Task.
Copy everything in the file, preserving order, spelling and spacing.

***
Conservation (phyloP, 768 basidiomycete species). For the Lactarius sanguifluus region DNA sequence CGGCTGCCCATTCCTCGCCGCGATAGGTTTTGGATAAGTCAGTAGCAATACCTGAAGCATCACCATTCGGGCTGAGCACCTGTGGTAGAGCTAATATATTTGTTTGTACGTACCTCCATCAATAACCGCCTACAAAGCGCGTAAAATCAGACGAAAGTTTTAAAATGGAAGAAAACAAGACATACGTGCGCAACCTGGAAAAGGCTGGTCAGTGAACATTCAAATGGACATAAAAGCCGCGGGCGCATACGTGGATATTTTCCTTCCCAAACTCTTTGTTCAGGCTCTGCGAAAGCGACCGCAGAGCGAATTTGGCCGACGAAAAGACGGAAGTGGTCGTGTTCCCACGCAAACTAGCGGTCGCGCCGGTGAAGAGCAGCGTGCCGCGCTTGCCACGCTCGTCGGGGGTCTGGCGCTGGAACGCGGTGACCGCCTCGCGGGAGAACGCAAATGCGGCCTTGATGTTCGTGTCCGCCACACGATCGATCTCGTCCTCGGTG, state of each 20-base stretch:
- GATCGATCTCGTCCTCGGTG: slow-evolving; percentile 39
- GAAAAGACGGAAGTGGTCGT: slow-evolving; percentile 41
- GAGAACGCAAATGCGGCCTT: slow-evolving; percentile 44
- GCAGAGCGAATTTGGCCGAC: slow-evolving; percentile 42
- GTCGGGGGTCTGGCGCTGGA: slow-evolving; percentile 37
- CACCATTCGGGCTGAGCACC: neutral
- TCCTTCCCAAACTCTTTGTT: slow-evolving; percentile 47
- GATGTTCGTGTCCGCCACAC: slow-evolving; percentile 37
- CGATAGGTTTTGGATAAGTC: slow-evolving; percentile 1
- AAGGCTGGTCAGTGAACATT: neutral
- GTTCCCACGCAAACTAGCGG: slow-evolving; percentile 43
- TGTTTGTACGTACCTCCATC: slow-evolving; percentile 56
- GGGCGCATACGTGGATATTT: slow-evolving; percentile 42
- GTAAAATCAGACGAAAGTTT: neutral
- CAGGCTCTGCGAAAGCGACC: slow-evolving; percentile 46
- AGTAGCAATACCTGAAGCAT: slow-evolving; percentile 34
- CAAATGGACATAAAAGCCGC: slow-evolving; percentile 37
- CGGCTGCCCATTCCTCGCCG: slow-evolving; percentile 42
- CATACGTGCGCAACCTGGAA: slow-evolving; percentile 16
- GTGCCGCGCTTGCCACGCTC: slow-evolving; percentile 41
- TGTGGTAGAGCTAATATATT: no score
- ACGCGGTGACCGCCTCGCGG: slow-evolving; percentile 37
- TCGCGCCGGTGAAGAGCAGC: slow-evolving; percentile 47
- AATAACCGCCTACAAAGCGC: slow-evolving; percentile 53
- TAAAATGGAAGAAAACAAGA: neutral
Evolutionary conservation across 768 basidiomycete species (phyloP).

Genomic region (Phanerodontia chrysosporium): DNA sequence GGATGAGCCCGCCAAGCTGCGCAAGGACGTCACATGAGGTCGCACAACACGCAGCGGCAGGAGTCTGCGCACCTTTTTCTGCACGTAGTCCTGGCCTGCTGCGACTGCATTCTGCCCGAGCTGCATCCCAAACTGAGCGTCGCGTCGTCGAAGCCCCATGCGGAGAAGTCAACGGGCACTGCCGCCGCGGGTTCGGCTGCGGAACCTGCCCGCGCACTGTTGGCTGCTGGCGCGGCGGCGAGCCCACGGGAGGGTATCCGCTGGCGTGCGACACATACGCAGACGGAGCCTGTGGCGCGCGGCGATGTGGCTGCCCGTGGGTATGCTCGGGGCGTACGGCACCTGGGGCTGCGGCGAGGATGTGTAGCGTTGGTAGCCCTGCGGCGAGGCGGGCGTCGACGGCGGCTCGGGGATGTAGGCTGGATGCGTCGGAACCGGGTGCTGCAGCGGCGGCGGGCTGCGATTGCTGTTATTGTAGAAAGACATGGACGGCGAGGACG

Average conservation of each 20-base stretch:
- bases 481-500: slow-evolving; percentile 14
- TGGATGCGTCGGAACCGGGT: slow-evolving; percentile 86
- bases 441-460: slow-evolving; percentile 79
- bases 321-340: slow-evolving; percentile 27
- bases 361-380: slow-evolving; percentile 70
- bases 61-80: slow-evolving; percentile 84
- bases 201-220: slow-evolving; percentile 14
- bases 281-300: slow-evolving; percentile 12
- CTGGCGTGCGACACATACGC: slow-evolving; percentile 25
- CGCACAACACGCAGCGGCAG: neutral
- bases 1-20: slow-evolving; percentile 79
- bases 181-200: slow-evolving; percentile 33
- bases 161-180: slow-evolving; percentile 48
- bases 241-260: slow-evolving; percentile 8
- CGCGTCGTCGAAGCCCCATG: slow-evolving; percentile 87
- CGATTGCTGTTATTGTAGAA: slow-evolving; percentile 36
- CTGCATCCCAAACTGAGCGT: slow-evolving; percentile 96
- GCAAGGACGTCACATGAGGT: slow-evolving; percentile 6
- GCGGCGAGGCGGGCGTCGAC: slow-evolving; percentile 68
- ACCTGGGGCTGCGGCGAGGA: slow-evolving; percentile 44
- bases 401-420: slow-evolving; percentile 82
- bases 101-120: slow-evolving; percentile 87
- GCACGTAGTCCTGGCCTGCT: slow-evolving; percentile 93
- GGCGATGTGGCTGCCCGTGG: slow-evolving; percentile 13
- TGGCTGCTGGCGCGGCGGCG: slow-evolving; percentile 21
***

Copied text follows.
Conservation (phyloP, 768 basidiomycete species). For the Lactarius sanguifluus region DNA sequence CGGCTGCCCATTCCTCGCCGCGATAGGTTTTGGATAAGTCAGTAGCAATACCTGAAGCATCACCATTCGGGCTGAGCACCTGTGGTAGAGCTAATATATTTGTTTGTACGTACCTCCATCAATAACCGCCTACAAAGCGCGTAAAATCAGACGAAAGTTTTAAAATGGAAGAAAACAAGACATACGTGCGCAACCTGGAAAAGGCTGGTCAGTGAACATTCAAATGGACATAAAAGCCGCGGGCGCATACGTGGATATTTTCCTTCCCAAACTCTTTGTTCAGGCTCTGCGAAAGCGACCGCAGAGCGAATTTGGCCGACGAAAAGACGGAAGTGGTCGTGTTCCCACGCAAACTAGCGGTCGCGCCGGTGAAGAGCAGCGTGCCGCGCTTGCCACGCTCGTCGGGGGTCTGGCGCTGGAACGCGGTGACCGCCTCGCGGGAGAACGCAAATGCGGCCTTGATGTTCGTGTCCGCCACACGATCGATCTCGTCCTCGGTG, state of each 20-base stretch:
- GATCGATCTCGTCCTCGGTG: slow-evolving; percentile 39
- GAAAAGACGGAAGTGGTCGT: slow-evolving; percentile 41
- GAGAACGCAAATGCGGCCTT: slow-evolving; percentile 44
- GCAGAGCGAATTTGGCCGAC: slow-evolving; percentile 42
- GTCGGGGGTCTGGCGCTGGA: slow-evolving; percentile 37
- CACCATTCGGGCTGAGCACC: neutral
- TCCTTCCCAAACTCTTTGTT: slow-evolving; percentile 47
- GATGTTCGTGTCCGCCACAC: slow-evolving; percentile 37
- CGATAGGTTTTGGATAAGTC: slow-evolving; percentile 1
- AAGGCTGGTCAGTGAACATT: neutral
- GTTCCCACGCAAACTAGCGG: slow-evolving; percentile 43
- TGTTTGTACGTACCTCCATC: slow-evolving; percentile 56
- GGGCGCATACGTGGATATTT: slow-evolving; percentile 42
- GTAAAATCAGACGAAAGTTT: neutral
- CAGGCTCTGCGAAAGCGACC: slow-evolving; percentile 46
- AGTAGCAATACCTGAAGCAT: slow-evolving; percentile 34
- CAAATGGACATAAAAGCCGC: slow-evolving; percentile 37
- CGGCTGCCCATTCCTCGCCG: slow-evolving; percentile 42
- CATACGTGCGCAACCTGGAA: slow-evolving; percentile 16
- GTGCCGCGCTTGCCACGCTC: slow-evolving; percentile 41
- TGTGGTAGAGCTAATATATT: no score
- ACGCGGTGACCGCCTCGCGG: slow-evolving; percentile 37
- TCGCGCCGGTGAAGAGCAGC: slow-evolving; percentile 47
- AATAACCGCCTACAAAGCGC: slow-evolving; percentile 53
- TAAAATGGAAGAAAACAAGA: neutral
Evolutionary conservation across 768 basidiomycete species (phyloP).

Genomic region (Phanerodontia chrysosporium): DNA sequence GGATGAGCCCGCCAAGCTGCGCAAGGACGTCACATGAGGTCGCACAACACGCAGCGGCAGGAGTCTGCGCACCTTTTTCTGCACGTAGTCCTGGCCTGCTGCGACTGCATTCTGCCCGAGCTGCATCCCAAACTGAGCGTCGCGTCGTCGAAGCCCCATGCGGAGAAGTCAACGGGCACTGCCGCCGCGGGTTCGGCTGCGGAACCTGCCCGCGCACTGTTGGCTGCTGGCGCGGCGGCGAGCCCACGGGAGGGTATCCGCTGGCGTGCGACACATACGCAGACGGAGCCTGTGGCGCGCGGCGATGTGGCTGCCCGTGGGTATGCTCGGGGCGTACGGCACCTGGGGCTGCGGCGAGGATGTGTAGCGTTGGTAGCCCTGCGGCGAGGCGGGCGTCGACGGCGGCTCGGGGATGTAGGCTGGATGCGTCGGAACCGGGTGCTGCAGCGGCGGCGGGCTGCGATTGCTGTTATTGTAGAAAGACATGGACGGCGAGGACG

Average conservation of each 20-base stretch:
- bases 481-500: slow-evolving; percentile 14
- TGGATGCGTCGGAACCGGGT: slow-evolving; percentile 86
- bases 441-460: slow-evolving; percentile 79
- bases 321-340: slow-evolving; percentile 27
- bases 361-380: slow-evolving; percentile 70
- bases 61-80: slow-evolving; percentile 84
- bases 201-220: slow-evolving; percentile 14
- bases 281-300: slow-evolving; percentile 12
- CTGGCGTGCGACACATACGC: slow-evolving; percentile 25
- CGCACAACACGCAGCGGCAG: neutral
- bases 1-20: slow-evolving; percentile 79
- bases 181-200: slow-evolving; percentile 33
- bases 161-180: slow-evolving; percentile 48
- bases 241-260: slow-evolving; percentile 8
- CGCGTCGTCGAAGCCCCATG: slow-evolving; percentile 87
- CGATTGCTGTTATTGTAGAA: slow-evolving; percentile 36
- CTGCATCCCAAACTGAGCGT: slow-evolving; percentile 96
- GCAAGGACGTCACATGAGGT: slow-evolving; percentile 6
- GCGGCGAGGCGGGCGTCGAC: slow-evolving; percentile 68
- ACCTGGGGCTGCGGCGAGGA: slow-evolving; percentile 44
- bases 401-420: slow-evolving; percentile 82
- bases 101-120: slow-evolving; percentile 87
- GCACGTAGTCCTGGCCTGCT: slow-evolving; percentile 93
- GGCGATGTGGCTGCCCGTGG: slow-evolving; percentile 13
- TGGCTGCTGGCGCGGCGGCG: slow-evolving; percentile 21